In sum, knowing how a precinct voted in 2002 on the liquor initiative tells you little to nothing about how that precinct voted in 2008 in the race for the five BOC positions.

Bell’s vote at the precinct level was correlated .64 with the vote of Ed Carson for coroner in the July 15 primary and .50 in the Aug. 5 runoff. Carson ended up winning in the runoff.

Bell’s vote was correlated .82 at the precinct level with the vote for Ryan House on the Board of Education, but it basically was uncorrelated with the vote in any of the other BOE races.

I also looked at the impact of political party affiliation on the July 15 BOC races. The July 15 BOC contest was within a Republican primary, but, in Georgia, we do not register by party, and we are able to ask for either the Republican or Democratic ballot at any given primary election.
On July 15, with the local contests on the Republic side of the ballot, only 91 percent of the voters asked for the Republican ballot.

In February, however, we had a very competitive presidential primary in both parties, and 66 percent of the people in the county asked for the Republic ballot and 34 percent asked for the Democratic ballot. The percentages varied across the 13 precincts, with 59 percent of the voters in City Hall precinct asking for the Republic ballot and 76 percent of those in North Oconee precinct asking for the Republican ballot.

The proportion of voters asking for the Democratic or Republican ballot in the competitive February presidential primary was unpredictive of the vote across precincts on July 15 for any of the BOC candidates except Horton.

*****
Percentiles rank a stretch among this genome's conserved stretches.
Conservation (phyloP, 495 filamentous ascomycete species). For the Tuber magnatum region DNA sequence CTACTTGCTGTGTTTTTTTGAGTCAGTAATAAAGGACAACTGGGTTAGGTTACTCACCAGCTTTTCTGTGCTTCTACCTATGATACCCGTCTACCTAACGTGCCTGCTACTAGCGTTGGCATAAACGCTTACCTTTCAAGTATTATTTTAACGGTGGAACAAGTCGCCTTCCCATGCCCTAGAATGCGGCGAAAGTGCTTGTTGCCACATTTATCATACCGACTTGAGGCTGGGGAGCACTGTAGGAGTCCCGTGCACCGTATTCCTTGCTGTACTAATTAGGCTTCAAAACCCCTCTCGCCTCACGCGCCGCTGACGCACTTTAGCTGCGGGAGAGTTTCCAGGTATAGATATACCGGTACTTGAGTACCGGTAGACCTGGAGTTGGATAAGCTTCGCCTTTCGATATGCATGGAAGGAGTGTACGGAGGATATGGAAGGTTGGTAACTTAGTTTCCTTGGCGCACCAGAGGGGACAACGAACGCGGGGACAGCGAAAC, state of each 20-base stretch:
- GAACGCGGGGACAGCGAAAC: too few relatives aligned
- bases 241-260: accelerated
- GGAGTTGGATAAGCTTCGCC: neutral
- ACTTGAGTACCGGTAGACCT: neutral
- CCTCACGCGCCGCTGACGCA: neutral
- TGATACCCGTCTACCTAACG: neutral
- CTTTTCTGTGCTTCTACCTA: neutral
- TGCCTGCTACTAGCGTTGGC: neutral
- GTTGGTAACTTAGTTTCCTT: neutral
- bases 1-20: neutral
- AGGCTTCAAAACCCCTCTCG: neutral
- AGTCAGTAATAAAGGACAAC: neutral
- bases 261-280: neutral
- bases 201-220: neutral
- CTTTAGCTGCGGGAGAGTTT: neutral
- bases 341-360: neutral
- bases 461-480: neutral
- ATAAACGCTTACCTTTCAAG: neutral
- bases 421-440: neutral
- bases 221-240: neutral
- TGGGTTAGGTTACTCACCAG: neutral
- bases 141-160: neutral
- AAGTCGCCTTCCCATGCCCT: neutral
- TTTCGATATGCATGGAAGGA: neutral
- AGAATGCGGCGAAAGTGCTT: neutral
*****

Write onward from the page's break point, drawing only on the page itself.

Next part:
Horton did better in those precincts with more Democrats, based on the February presidential primary vote, than he did in those with more Republicans. The coefficient, however, was only .65, meaning the relationship was not overly strong.

In the school board race, all five of the successful candidates had their names listed first on the ballot, where candidates appeared alphabetically by last name. Chairman David Weeks ran unopposed, so his selection was unaffected by the order of listing.

Political scientists have found evidence in a variety of races that some voters tend to pick the first name listed on a ballot. This suggests a certain carelessness or indifference on the part of voters to the election process.

The evidence for an order effect in the July 15 voting, however, is not strong. Since the ballots were the same across all precincts, the vote in one precinct should be highly correlated with vote in another if order of listing was the key determinant of vote.

The correlation coefficient for the vote of Mack Guest with Kim Argo, both listed first and running for Posts 2 and 3 respectively, was only .12. The correlation between the vote for Guest and for Michael Hunter, listed first for Post 4, was actually -.22, and the correlation between the vote for Guest and Tom Breedlove, listed first for Post 5, was -.25.